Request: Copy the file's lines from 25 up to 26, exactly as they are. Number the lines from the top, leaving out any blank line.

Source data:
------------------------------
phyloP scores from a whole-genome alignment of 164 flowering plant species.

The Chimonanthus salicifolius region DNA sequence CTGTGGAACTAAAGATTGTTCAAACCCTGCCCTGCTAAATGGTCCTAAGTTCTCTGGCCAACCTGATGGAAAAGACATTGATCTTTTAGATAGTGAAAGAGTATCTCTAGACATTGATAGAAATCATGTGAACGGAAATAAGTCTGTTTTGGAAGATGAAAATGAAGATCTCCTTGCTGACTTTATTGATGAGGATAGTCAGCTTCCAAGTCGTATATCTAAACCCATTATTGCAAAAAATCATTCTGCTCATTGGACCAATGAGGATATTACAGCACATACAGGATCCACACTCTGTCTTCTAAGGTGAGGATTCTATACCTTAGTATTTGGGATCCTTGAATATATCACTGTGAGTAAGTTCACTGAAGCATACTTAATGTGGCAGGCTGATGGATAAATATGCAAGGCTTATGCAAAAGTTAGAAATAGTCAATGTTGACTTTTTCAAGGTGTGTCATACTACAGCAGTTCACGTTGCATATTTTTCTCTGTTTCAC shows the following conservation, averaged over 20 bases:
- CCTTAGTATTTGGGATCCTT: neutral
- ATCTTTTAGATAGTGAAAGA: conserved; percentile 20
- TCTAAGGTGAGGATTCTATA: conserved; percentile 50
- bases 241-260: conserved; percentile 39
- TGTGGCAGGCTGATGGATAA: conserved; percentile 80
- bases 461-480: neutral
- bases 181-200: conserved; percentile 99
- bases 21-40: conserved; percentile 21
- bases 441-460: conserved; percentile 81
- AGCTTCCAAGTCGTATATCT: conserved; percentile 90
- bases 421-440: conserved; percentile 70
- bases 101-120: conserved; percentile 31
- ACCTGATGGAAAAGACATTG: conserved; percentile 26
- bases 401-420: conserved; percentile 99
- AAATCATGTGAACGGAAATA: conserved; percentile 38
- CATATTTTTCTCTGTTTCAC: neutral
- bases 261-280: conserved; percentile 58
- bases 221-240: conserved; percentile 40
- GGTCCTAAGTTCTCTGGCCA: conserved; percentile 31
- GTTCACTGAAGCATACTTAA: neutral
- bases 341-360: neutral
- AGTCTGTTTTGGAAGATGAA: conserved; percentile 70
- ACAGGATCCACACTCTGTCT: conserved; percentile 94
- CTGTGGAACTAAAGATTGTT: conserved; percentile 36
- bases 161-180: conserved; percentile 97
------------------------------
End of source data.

- ACAGGATCCACACTCTGTCT: conserved; percentile 94
- CTGTGGAACTAAAGATTGTT: conserved; percentile 36